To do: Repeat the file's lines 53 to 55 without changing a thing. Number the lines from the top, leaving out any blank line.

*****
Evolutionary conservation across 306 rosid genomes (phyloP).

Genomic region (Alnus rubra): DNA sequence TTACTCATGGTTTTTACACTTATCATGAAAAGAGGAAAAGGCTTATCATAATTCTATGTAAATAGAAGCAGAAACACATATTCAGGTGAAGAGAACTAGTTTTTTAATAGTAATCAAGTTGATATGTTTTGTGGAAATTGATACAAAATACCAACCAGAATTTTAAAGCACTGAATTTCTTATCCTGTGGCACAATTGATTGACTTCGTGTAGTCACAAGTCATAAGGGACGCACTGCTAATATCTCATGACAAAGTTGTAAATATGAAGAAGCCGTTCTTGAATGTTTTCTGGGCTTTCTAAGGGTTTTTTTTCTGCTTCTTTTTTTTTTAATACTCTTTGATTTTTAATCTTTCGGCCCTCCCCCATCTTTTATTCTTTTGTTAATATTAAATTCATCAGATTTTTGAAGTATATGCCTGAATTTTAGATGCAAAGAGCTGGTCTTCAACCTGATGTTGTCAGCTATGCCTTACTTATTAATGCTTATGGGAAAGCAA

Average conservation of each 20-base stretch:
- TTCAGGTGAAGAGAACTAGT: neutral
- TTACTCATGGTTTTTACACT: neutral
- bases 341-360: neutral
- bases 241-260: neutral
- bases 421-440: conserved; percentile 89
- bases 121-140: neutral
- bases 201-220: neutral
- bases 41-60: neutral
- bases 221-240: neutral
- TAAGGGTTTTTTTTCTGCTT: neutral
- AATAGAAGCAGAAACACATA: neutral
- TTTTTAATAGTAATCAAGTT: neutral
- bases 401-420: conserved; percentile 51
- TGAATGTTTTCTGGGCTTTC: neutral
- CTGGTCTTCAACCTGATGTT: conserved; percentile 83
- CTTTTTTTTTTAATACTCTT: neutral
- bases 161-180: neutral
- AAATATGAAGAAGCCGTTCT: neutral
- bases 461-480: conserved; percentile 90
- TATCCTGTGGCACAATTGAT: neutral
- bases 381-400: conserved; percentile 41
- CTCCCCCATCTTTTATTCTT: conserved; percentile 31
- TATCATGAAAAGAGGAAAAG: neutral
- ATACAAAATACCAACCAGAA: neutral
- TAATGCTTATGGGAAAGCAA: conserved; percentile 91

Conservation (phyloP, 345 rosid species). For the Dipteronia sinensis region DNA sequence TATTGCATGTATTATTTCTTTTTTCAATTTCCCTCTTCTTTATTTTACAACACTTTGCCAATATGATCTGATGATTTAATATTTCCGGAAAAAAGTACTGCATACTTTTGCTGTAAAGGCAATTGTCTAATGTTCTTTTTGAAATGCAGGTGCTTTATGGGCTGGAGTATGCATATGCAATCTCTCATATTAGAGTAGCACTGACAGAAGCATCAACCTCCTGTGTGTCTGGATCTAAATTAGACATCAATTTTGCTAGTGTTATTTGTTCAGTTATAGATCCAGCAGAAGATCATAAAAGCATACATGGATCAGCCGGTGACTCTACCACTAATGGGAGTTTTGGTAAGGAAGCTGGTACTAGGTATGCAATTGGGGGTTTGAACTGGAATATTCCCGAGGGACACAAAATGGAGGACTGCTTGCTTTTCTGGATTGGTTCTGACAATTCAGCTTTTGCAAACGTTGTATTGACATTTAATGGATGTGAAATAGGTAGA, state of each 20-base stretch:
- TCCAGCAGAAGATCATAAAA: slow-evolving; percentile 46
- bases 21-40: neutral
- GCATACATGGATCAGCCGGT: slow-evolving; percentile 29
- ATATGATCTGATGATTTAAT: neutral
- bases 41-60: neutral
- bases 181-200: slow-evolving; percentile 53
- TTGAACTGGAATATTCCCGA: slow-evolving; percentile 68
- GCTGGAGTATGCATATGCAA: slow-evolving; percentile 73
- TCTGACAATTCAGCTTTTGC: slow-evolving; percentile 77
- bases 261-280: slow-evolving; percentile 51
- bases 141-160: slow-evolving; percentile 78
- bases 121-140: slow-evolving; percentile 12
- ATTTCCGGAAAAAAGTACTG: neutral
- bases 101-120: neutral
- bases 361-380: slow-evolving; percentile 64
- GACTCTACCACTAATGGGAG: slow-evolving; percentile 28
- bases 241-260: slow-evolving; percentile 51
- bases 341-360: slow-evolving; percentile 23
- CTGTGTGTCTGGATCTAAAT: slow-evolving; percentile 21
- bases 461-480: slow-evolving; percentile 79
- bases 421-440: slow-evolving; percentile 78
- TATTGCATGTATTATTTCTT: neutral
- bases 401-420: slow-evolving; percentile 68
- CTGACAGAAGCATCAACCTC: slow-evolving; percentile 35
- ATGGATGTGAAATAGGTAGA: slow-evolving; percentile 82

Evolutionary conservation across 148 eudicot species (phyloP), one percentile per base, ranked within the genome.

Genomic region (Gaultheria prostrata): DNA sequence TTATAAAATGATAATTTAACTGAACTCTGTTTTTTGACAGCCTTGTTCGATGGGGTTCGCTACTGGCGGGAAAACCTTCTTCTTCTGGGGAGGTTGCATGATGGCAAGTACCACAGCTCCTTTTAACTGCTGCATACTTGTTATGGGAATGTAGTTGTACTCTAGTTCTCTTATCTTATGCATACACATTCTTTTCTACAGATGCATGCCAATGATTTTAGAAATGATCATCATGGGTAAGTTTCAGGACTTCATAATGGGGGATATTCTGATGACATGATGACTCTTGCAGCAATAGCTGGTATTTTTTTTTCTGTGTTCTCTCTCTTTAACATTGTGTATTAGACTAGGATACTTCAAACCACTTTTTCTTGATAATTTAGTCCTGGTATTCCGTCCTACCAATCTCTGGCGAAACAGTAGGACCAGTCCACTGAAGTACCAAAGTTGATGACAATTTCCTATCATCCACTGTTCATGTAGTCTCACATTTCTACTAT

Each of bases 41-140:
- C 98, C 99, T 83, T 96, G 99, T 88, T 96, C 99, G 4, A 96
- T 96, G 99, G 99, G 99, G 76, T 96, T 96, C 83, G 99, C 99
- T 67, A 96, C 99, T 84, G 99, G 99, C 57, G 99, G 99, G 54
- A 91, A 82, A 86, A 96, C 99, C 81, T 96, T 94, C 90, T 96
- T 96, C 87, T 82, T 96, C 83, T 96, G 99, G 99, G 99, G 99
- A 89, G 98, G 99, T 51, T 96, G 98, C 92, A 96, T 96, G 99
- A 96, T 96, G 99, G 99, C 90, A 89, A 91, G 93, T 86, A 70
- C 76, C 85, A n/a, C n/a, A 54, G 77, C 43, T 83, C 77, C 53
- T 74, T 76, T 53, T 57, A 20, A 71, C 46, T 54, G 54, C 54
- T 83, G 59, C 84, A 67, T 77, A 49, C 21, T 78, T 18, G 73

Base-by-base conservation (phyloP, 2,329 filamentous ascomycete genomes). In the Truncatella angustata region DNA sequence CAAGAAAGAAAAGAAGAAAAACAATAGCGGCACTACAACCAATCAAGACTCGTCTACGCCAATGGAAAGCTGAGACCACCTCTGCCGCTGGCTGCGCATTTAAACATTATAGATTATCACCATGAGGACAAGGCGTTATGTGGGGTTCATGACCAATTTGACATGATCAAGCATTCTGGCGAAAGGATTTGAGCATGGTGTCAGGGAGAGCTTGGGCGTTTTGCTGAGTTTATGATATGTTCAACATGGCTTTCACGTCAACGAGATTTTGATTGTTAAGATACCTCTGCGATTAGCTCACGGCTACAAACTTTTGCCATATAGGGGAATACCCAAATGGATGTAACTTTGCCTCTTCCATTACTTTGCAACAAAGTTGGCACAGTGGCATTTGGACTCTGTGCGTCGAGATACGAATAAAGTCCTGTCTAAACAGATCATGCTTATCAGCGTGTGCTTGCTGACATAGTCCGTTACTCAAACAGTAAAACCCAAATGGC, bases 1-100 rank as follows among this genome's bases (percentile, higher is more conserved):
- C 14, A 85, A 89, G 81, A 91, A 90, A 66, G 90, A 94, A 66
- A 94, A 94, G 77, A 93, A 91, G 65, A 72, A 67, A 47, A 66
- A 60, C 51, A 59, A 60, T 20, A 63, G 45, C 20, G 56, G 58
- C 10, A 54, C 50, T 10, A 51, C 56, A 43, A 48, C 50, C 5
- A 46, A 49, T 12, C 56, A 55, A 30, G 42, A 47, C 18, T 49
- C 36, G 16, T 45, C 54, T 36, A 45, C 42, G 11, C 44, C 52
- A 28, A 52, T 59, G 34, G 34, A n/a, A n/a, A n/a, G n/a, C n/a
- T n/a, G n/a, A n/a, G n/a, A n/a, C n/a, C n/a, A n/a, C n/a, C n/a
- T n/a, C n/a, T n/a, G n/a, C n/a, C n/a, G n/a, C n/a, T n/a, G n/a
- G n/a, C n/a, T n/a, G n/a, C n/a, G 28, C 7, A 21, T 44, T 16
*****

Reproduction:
- CTGACAGAAGCATCAACCTC: slow-evolving; percentile 35
- ATGGATGTGAAATAGGTAGA: slow-evolving; percentile 82

Evolutionary conservation across 148 eudicot species (phyloP), one percentile per base, ranked within the genome.